More than any other time in history, marketers and executive teams are wrestling with how they can make meaningful connections with the people who matter to them and sustain the connection.
Today’s brandscape is amped and ready for change because of the diverse, expanding ways people can and do consume information. An impressive number of people have the ability and motivation to engage with and digest a vast array information; however, a growing number are frustrated and overwhelmed. The implication for brands is that differentiation is fleeting.
Sustainable meaningful differentiation is a hallmark of strong brands and it is under attack like never before. Let’s imagine for minute that Brand X has carved out a clear, meaningful position in the marketplace and in the minds of its target audiences. The strategy is clearly working as measured by adopters―the people buying stuff―and by healthy margins and a whole host of other KPIs. But, with the availability of the latest technologies, online tools, advanced simulation techniques, community forums, and other resources, a rival can deconstruct, reconstitute, and iterate―at lightning speed―in order to neutralize Brand X’s advantage and do it one better. Or, the rival can access cheap capital from a multitude of investment vehicles―some even crowd sourced―to buy a company or capability that then turns Brand X’s differentiation into the equivalent of white bread. Of course, there are other, more unfortunate rivals who can’t keep up, so they either close up shop or somehow reinvent themselves. This dynamic process, which is fundamental to our marketplace, can be summed up in two words: mean reversion. In other words, there exists a very natural process in our markets for differentiation to diffuse, and for competitors, to reach a point of “sameness.”
At Monigle we have the opportunity to talk one-on-one with hundreds of executives each year about their business strategies and vision. Of course, brand strategy should reinforce, clarify, and sometimes lead business strategy, which is why we spend the preponderance of our time on this very topic when interviewing company leaders. And, being passionate students of branding, we fall asleep many a night with the latest brand book, white paper, research, or article on our chest. What we have increasingly found is any given strategy, vision, or mission statement feels like a ‘fill in the blank’ exercise rather than a bold strategy to leverage unique capabilities and insights to carve out a piece of mind space that can be sustained over many years rather than months.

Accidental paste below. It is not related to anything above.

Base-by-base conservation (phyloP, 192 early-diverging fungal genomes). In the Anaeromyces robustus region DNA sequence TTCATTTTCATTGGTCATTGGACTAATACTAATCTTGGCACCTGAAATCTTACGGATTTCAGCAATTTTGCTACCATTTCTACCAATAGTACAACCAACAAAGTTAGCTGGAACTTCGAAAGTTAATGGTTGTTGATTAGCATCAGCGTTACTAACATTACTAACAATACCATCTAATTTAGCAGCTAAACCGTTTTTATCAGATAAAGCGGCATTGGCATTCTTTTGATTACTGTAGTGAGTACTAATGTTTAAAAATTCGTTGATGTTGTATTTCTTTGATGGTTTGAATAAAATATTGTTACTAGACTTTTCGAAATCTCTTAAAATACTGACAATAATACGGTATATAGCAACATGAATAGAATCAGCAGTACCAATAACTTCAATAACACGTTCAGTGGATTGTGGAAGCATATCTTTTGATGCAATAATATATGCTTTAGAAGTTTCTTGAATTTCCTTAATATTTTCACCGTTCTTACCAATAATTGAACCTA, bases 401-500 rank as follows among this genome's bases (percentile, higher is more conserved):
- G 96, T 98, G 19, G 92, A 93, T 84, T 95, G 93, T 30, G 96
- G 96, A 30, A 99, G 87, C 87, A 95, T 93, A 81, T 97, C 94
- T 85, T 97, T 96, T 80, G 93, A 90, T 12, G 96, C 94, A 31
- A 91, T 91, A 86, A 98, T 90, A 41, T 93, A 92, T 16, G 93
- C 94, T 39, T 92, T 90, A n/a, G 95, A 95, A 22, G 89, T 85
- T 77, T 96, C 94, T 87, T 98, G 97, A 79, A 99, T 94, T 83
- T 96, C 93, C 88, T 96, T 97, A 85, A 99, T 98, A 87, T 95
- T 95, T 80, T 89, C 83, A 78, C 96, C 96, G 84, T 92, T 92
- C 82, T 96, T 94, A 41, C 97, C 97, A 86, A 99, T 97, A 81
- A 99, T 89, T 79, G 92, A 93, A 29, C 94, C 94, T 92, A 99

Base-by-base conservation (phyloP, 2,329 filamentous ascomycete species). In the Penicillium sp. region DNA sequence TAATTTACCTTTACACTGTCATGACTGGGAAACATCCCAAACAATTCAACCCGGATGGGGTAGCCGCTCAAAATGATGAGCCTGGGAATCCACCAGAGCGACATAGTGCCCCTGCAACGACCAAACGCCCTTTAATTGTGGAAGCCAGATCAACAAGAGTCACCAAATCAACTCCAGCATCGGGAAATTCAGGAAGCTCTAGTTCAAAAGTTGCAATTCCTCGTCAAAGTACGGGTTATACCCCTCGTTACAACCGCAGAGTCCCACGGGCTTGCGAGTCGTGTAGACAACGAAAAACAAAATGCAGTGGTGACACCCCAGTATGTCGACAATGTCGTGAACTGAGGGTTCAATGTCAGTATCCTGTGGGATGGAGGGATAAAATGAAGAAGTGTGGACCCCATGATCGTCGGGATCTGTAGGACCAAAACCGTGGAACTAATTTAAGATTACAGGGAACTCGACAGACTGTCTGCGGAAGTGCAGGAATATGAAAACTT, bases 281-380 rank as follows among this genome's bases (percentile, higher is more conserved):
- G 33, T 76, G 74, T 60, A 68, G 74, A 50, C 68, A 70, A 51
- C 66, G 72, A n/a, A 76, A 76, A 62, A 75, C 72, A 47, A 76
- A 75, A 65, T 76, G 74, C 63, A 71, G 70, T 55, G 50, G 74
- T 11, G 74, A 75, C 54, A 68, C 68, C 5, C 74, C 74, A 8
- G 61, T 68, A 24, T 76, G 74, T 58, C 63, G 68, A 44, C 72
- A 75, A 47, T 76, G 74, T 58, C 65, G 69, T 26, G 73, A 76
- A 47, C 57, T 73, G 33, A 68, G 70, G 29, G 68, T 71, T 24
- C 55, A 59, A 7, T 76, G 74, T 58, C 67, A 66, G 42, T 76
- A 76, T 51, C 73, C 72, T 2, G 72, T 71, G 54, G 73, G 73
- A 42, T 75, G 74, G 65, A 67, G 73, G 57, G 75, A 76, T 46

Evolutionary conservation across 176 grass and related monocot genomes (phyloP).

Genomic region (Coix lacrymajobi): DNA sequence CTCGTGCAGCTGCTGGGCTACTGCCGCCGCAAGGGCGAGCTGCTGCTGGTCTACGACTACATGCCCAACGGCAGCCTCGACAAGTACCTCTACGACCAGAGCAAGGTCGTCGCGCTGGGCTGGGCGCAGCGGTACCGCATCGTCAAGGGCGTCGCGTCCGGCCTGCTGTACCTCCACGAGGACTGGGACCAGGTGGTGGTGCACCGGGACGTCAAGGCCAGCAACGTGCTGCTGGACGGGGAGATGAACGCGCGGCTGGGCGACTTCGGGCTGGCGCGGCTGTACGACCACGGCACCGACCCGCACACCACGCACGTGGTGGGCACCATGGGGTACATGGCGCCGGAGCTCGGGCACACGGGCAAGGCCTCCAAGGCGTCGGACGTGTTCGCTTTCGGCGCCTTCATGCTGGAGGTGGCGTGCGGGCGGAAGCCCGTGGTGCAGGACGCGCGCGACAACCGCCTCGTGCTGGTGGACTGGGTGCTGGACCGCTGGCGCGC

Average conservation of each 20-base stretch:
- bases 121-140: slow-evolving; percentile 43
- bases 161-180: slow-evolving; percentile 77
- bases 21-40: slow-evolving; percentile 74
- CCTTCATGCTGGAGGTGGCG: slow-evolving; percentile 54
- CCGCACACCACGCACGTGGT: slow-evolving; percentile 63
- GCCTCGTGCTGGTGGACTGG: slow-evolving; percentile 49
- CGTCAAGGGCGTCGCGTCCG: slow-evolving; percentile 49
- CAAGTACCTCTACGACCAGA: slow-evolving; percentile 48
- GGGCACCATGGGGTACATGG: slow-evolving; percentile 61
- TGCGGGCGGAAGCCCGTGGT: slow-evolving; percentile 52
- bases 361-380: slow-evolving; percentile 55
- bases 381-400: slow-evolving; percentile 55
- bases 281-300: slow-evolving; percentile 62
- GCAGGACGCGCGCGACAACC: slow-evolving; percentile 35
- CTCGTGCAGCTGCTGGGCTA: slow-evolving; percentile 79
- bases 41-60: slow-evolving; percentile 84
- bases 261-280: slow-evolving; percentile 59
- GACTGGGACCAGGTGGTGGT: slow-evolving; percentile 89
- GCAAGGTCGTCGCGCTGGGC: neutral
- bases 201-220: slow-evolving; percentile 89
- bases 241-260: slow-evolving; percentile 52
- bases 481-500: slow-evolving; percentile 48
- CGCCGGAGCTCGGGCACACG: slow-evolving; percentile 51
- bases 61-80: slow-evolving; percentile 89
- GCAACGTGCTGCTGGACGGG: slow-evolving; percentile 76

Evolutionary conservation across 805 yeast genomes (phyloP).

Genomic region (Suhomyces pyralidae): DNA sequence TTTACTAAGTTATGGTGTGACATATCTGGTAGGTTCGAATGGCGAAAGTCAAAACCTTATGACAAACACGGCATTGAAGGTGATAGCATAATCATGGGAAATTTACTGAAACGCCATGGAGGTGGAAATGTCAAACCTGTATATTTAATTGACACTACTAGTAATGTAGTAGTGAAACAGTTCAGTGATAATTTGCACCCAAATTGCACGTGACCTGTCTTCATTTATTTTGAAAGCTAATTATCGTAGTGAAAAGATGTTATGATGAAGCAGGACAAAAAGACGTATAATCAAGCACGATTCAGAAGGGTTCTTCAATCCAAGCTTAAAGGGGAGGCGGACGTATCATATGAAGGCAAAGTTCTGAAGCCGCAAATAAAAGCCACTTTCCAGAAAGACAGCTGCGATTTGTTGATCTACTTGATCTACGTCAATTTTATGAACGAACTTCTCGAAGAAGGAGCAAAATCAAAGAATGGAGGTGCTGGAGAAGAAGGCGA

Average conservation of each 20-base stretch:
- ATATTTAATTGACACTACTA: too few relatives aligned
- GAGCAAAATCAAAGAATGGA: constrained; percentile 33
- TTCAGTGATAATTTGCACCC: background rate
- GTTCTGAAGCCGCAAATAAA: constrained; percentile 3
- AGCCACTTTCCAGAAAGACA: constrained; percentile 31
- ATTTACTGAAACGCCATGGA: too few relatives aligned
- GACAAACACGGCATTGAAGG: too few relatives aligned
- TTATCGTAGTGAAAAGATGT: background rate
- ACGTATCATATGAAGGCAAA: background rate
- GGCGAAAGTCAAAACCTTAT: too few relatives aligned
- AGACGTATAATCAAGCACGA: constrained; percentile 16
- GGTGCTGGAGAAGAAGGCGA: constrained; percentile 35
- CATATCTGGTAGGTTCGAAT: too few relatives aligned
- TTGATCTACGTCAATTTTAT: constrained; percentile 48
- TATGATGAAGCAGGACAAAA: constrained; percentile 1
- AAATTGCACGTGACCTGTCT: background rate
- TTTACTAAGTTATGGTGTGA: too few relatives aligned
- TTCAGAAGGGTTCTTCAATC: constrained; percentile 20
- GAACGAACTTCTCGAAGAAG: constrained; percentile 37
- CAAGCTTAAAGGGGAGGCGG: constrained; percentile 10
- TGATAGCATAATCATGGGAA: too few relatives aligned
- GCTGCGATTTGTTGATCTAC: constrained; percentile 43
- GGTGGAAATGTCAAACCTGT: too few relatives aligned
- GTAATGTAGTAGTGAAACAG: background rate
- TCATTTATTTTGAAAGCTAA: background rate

So how do we break this natural market phenomenon? How do we create brands that stand for something? And, how do we sustain a market advantage over time? The answer is to become passionate about and embrace imperfection. Yes, you heard right….imperfection.
This is a concept learned about and iterated from late night reading. In this case, the source of inspiration was a McKinsey paper on business strategy. The core idea is that in a perfect market with multiple competitors, there is natural pull toward a reversion to the mean. One company breaks away, others copy, and others go out of business or reinvent themselves…all leading to convergence. Your meaningful differentiation is the imperfection that you are injecting into the natural market forces. It’s like Neo in the Matrix, right?
But how do you make your imperfection sustainable? The answer is found in OZ. Not the land of ruby slippers and creepy monkeys that fly, but OZ, as in Opportunity Zone. Routinely, through the research of competitive forces, customer drivers, market dynamics, and deep self-analysis, companies will seek out brand nirvana in the overlap of concepts that are different, meaningful, and legitimate. The more enlightened may even add another overlapping circle to represent concepts that are sustainable. However, if most companies are performing these same exercises then it is no surprise that sameness is the result. The key is to dig deep with the overlap of these circles to find your special place…your OZ. This can be done through engaging and challenging techniques and dynamic workshops, but the Emerald City is only discovered by those who are persistent, who have a willingness to become immersed in the journey, and who are highly tolerant of new, possibly counter-intuitive ideas and the connected debate.
You know that you have found OZ, when your collective comfort zone has been breached, when eyes come to life, and when executives feel challenged and excited about the breadth of the concept and by the operational, cultural, and strategic implications that are imperative if the strategy is adopted. Importantly, they remain engaged in the journey to continue discovering imperfections that pivot off of the big idea. These ongoing bursts of deliberate imperfections in the market is how you counter the reversion to mean and establish domain over the Matrix.
Rick Jacobs is a Principal at Monigle and he’s definitely one of the Wizards of our OZ.